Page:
Documents Relating to New Zealand's Participation in the Second World War 1939–45: Volume I
65 — The High Commissioner for New Zealand (London) to the Prime Minister — [Extract]
The High Commissioner for New Zealand (London) to the Prime Minister
Further to Mr. Fraser's telegram of 5 December (No. 63), the Ministry of Shipping now advise that the ships allotted to the First Echelon are Dunera (capacity 1476) due Wellington 24 December, Otranto (1484) due 2 January, Orion (1500) due 2 January, Rangitata (535), Sobieski (1150) due 22 December, Empress of Canada (800) due 31 December.2 The New Zealand Naval Board are being advised by His Majesty's Government in the United Kingdom of their responsibility concerning convoy arrangements, &c. The actual allocation of personnel to vessels will be the responsibility of the military authorities….3 So far as can be seen, all vessels will be available at the port of embarkation at least three days before the programmed dates of sailing in order to allow adequate time for embarkation, &c. The Sobieski belongs to the Polish mercantile marine and has been chartered by the Ministry of Transport as a troop transport. To prevent any inconvenience in administration a British Master and nucleus staff are being placed on board for liaison duties with personnel. Please telegraph as early as possible your agreement in general with these proposals.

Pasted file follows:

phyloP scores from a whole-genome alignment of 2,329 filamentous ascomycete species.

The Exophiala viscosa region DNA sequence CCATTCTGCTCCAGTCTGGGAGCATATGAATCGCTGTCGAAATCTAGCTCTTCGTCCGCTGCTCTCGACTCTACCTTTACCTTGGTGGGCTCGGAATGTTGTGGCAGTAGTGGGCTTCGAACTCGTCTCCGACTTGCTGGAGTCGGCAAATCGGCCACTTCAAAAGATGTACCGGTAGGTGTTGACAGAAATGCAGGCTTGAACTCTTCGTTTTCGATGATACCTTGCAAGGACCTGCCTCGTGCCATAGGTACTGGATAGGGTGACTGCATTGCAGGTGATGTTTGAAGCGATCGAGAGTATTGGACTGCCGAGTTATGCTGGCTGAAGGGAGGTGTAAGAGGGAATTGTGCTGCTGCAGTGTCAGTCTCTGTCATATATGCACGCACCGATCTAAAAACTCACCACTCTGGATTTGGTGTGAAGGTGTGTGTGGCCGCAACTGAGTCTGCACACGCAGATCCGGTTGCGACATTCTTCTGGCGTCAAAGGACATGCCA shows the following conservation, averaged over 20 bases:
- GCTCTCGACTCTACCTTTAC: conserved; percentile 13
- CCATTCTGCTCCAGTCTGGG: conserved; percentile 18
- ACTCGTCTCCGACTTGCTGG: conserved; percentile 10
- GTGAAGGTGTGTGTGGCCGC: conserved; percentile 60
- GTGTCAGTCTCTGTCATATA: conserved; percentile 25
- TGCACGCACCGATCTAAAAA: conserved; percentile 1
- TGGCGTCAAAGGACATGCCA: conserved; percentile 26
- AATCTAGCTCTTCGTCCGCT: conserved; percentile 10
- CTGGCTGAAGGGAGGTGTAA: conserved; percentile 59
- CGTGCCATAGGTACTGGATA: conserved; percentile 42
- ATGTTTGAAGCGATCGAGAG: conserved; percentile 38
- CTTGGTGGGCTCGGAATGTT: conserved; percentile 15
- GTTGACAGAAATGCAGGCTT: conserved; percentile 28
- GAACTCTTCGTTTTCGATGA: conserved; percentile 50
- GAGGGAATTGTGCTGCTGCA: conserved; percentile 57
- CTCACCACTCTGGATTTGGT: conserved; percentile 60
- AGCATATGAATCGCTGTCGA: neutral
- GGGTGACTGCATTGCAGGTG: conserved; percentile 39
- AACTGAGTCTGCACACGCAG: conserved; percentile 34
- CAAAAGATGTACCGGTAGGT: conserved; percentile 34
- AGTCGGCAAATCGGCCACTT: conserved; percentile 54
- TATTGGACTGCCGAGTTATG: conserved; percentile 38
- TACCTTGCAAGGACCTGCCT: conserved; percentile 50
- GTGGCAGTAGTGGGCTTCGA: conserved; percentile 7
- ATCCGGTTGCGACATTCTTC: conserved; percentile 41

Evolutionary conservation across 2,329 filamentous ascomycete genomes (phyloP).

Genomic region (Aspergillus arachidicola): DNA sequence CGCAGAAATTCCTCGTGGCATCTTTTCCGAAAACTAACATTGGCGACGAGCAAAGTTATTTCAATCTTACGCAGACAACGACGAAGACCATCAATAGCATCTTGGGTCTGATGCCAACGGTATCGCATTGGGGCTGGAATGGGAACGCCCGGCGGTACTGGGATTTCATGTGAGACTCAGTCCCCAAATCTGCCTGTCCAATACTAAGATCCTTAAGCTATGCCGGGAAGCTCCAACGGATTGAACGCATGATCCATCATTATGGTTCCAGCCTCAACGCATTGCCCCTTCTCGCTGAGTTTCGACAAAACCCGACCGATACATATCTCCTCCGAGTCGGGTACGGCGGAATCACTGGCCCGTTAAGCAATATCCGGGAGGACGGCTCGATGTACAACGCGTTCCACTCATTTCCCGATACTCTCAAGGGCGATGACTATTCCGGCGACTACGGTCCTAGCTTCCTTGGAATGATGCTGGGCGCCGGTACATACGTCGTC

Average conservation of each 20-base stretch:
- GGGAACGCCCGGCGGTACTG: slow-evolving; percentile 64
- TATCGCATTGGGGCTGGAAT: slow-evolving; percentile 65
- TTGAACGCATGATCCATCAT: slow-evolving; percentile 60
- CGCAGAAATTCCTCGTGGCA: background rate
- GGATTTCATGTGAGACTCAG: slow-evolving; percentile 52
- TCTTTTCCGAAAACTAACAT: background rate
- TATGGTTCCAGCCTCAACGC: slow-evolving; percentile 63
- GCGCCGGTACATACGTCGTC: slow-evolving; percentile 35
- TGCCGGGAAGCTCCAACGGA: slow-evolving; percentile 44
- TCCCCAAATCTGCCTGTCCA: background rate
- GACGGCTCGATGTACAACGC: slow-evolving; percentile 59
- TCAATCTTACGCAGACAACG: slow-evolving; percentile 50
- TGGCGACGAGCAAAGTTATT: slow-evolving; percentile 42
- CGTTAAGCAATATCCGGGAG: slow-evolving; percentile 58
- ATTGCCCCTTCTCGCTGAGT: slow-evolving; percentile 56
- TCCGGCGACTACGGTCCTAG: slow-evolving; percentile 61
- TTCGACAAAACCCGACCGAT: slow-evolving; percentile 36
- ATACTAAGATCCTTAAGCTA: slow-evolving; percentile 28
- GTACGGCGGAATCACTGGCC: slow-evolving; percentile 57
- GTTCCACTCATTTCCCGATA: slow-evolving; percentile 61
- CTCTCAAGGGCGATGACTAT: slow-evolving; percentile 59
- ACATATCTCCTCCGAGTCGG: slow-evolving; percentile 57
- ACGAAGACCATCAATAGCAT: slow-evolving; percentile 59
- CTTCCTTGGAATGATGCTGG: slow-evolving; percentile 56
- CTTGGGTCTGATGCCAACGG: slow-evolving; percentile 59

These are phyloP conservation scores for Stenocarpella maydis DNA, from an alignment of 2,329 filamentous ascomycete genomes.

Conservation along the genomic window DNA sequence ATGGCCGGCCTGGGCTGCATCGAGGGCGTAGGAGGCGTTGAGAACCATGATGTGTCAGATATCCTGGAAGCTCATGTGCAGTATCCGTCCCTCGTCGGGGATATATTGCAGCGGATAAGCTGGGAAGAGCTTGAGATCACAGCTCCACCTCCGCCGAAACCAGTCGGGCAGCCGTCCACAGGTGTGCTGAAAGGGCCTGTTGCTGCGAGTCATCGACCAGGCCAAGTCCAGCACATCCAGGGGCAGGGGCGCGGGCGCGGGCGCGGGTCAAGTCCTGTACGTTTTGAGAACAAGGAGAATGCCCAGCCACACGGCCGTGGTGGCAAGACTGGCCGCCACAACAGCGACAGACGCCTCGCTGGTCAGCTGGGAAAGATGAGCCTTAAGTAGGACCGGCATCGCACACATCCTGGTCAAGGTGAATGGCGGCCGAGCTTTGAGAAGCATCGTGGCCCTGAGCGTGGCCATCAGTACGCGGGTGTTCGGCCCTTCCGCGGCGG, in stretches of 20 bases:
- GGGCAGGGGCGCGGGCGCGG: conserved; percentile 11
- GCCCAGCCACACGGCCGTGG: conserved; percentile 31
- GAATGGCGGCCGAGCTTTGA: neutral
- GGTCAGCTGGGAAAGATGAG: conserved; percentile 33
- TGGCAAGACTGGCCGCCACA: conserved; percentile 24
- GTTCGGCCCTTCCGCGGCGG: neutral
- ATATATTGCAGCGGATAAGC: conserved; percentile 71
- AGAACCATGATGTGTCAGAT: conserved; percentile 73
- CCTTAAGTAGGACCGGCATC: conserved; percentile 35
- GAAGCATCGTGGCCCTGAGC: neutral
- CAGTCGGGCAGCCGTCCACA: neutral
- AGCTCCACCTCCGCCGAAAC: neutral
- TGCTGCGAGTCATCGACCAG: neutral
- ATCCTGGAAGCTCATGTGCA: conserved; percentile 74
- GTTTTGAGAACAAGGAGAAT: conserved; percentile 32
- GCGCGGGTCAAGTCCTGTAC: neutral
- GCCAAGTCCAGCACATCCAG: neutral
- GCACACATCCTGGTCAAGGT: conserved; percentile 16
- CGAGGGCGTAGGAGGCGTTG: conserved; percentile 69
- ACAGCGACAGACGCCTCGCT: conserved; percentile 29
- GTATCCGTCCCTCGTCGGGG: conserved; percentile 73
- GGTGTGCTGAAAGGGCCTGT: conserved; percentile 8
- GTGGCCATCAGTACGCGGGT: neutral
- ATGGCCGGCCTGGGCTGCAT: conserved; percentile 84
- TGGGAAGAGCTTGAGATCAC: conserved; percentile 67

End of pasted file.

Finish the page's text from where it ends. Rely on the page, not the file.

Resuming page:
2 The allocation was later changed. The six transports which conveyed the First Echelon to Egypt were Orion, 23,371 tons, Orient Line; Strathaird, 22,281 tons (which replaced Otranto), Peninsular and Oriental Line; Empress of Canada, 21,517 tons, Canadian-Pacific; Rangitata, 16,737 tons, New Zealand Shipping Company; Sobieski, 11,030 tons, Gdynia-America Line; Dunera, 11,162 tons, British India Steam Navigation Company. The Empress of Canada was torpedoed by a U-boat in the South Atlantic and sunk, 13 Mar 1943.
3 Details of messing scales and charges for troop transports, and of cargo and equipment to be carried, have been omitted.